If you thought dealing with money issues can be tricky in a marriage, it’s way more difficult in a remarriage. In a marriage, you have two people from different backgrounds with different approaches to money.
In remarriage, you also have the added dimension of dealing with existing relationships from previous unions, such as kids and an ex-spouse, besides a different relationship to money. Here is the story about Dan and Joan.
Dan was terminally ill. His wife Joan, of 20 years, was angry that he wanted to leave his assets to his three adult children from a first marriage. His rationale was that Joan was a high-income earner and did not ‘need’ his money.
Her rationale was that his children were all financially independent, and being with him for 20 years, she felt she was entitled to his assets. And there was still a balance owing on the mortgage, which she would now have to be solely responsible for after his death.
A sense of divided loyalties is one of the few issues that often arise in a remarriage, which may not be relevant in a first marriage. Remarriages often come with the added challenge of financial “shadows” from previous relationships.
The financial “shadow” I am referring to includes alimony payments, child support, insurance beneficiaries, joint accounts, etc. The following are some of the things you need to address before getting into a committed relationship.
People who remarry when their children are adults may be well established and want to keep their finances separate from their partners.
How a couple approaches their finances will be significantly influenced by the children’s ages when the couple decides to get together and by different parenting styles: one may believe in helping their children, even when they become adults. The other may value independence.
One partner may be having to pay child support, whereas the other may not even have had any children. Some people decide to leave their jointly owned home to their partner upon death but leave their investments to their children.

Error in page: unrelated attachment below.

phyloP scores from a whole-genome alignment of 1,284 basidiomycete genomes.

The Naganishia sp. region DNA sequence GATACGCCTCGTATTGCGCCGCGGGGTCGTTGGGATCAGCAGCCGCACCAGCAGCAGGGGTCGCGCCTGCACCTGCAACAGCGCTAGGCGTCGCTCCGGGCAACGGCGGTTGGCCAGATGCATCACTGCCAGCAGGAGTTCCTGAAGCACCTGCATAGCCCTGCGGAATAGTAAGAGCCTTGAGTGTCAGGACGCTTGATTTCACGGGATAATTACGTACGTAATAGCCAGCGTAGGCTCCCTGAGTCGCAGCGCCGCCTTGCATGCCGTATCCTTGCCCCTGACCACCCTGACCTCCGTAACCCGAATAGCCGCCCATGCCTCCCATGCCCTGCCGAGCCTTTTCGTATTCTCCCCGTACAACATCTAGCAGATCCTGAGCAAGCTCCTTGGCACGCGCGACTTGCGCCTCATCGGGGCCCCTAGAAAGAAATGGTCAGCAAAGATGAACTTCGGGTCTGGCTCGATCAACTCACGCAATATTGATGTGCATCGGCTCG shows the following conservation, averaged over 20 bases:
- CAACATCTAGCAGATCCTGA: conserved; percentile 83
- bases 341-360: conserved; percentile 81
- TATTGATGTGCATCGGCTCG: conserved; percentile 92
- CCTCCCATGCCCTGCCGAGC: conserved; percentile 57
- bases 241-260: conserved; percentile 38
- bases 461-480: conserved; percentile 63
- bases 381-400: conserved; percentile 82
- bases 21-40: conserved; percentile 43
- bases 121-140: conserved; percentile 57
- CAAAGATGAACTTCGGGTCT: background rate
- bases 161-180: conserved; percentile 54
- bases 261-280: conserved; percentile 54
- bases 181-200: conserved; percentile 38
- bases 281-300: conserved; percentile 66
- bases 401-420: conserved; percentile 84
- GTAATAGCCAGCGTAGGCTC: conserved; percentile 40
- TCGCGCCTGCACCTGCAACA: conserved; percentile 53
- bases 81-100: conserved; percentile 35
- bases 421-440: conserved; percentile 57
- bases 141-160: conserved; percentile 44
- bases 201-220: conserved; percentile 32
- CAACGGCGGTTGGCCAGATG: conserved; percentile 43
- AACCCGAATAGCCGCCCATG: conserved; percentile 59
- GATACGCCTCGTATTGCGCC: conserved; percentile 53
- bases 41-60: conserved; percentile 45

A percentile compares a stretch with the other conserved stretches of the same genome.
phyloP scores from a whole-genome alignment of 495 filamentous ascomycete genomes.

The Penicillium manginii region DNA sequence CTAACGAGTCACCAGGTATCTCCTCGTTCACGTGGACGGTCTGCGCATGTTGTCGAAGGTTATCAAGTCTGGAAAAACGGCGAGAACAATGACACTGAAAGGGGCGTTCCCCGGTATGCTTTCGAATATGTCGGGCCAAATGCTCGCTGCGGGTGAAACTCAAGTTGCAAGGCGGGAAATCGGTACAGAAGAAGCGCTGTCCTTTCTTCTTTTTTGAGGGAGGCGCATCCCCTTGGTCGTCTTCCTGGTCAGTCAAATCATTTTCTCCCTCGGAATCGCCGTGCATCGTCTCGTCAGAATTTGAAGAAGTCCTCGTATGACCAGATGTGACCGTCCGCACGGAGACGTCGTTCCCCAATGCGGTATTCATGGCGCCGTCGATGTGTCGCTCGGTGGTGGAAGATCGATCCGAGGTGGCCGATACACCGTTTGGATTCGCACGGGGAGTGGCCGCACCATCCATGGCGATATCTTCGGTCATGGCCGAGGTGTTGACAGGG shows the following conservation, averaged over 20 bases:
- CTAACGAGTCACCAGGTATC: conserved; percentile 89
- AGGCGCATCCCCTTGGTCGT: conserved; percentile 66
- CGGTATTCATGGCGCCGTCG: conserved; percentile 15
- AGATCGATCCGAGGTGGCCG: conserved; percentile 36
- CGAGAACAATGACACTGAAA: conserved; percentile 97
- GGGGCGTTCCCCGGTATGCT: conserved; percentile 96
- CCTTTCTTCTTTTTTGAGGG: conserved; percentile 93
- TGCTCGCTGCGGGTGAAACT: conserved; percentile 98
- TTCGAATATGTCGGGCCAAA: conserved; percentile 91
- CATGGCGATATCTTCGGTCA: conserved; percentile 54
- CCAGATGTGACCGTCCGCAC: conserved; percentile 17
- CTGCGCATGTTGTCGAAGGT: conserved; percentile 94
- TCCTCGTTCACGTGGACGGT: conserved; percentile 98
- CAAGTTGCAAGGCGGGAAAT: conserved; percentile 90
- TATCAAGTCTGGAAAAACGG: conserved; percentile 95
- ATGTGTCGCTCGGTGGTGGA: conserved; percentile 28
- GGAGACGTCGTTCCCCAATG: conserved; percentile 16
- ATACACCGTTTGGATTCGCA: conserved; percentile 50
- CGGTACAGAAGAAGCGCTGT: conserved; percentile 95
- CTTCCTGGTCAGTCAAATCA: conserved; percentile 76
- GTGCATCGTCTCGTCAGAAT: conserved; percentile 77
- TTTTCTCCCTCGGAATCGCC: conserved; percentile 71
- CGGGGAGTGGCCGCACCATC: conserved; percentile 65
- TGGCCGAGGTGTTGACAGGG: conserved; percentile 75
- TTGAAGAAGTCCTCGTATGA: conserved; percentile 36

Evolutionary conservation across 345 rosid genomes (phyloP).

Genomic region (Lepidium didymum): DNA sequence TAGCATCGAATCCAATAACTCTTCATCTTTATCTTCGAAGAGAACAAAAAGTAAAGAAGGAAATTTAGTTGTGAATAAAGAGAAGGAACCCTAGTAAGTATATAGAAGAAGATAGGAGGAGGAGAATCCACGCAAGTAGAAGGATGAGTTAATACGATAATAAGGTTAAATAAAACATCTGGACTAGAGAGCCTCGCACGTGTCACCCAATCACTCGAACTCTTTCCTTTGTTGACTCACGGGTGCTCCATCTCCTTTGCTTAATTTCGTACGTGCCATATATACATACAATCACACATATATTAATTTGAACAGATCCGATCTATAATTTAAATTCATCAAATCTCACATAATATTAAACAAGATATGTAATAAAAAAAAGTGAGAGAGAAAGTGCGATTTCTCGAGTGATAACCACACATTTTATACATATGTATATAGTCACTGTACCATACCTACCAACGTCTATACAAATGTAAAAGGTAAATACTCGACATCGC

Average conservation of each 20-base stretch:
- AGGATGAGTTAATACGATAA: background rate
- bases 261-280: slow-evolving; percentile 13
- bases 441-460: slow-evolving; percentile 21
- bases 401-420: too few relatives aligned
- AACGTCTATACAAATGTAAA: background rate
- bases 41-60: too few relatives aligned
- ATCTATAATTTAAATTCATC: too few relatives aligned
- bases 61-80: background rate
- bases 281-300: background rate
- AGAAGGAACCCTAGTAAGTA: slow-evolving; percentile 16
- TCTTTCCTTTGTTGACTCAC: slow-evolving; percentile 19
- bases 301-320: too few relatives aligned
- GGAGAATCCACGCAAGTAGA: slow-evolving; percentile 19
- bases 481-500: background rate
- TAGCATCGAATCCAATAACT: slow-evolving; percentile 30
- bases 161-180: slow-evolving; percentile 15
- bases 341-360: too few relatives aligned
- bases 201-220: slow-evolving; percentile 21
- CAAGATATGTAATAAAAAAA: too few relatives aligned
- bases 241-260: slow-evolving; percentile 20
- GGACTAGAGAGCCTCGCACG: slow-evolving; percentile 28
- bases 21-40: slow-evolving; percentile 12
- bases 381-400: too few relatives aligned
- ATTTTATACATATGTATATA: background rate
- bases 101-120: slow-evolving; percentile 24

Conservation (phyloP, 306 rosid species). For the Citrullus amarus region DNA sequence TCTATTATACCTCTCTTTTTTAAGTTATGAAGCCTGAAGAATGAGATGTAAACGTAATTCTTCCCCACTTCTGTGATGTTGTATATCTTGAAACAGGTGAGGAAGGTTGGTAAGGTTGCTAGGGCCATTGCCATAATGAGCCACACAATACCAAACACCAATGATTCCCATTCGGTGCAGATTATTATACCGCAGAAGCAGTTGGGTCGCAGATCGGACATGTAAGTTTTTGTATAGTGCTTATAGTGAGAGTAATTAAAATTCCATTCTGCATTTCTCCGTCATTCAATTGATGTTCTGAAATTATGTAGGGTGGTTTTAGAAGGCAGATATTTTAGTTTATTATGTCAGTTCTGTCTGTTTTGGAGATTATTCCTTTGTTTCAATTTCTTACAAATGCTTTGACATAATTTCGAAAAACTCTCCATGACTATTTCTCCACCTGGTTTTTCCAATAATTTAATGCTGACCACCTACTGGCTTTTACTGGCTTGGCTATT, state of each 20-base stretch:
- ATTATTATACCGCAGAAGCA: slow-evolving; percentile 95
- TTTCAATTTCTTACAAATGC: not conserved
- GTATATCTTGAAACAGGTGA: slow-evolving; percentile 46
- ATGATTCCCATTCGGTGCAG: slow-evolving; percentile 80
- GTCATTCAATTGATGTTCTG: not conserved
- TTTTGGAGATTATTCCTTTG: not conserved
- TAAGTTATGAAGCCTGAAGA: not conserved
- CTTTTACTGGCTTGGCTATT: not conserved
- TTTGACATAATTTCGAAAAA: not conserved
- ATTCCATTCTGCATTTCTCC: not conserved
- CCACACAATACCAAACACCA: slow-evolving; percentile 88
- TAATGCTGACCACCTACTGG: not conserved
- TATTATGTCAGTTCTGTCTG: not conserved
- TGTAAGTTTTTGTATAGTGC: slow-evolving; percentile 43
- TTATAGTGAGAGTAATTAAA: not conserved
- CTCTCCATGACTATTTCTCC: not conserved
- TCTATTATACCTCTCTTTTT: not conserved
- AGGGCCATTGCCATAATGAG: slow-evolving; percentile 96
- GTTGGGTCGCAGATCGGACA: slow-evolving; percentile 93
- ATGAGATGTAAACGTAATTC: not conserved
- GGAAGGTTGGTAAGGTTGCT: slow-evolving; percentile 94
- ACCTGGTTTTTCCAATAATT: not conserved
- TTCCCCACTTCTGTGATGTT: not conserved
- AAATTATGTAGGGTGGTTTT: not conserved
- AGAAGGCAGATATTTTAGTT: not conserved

Decide if you want to combine your resources. And how far. Will you establish new joint accounts? How willing are you to pay off your partner’s existing debts?
Both parties may not be at the same level of financial health when they enter a new relationship. One may enter with a great deal more assets than the other. One may be coming in with a massive debt load.
What if you each own a home? If only one of you owns your own home, will you add your new partner to the title? Will you expect them to add funds to it?
What happens if you decide to refinance the home in the future? And the proceeds from the refinance are used to purchase a joint asset? How would you feel about commingling your assets like an inheritance from your parents?
If you buy a house and register the title as ‘joint with rights of survivorship’ with your new spouse, the house automatically transfers to him upon your death. Did you want that? What happens when he dies? What about your children? Will the proceeds go to his children?
Wills made in previous relationships need to be updated. What financial obligations does your new spouse have to their previous marriage(s)? Do they have to give up a substantial portion of their pensions to their exes?
Are they separated or divorced? There are different implications for each.
What are your financial goals, individually and as a couple? A new relationship allows for new dreams. With about half of marriages ending in divorce, as you settle into the second half of your life, you realize different considerations when entering marriage again.
The last thing you want is to have built your wealth on good financial habits only to have it taken down by someone loaded with debt. As uncomfortable as it may seem, you must schedule a time for a money conversation with your future partner.
Please don’t wait till after you are married to address them. It’s essential to understand where your partner stands on various issues to uncover your financial compatibility.
Communication and transparency are key. Discuss your values, goals, and hopes for yourselves and each other. How do you want to manage your finances in alignment with these? Remarriage is a second shot at getting it right. Please don’t blow it!
An excellent resource for dealing with money issues in a remarriage, is Patricia Schiff Estess’ book Money Advice for Your Successful Remarriage: Handling Delicate Financial Issues Intelligently and Lovingly.
Are you considering a remarriage? Have you had a financial conversation with your partner? What best practices did you establish? If you had to give advice to other women who are about to remarry, what would it be?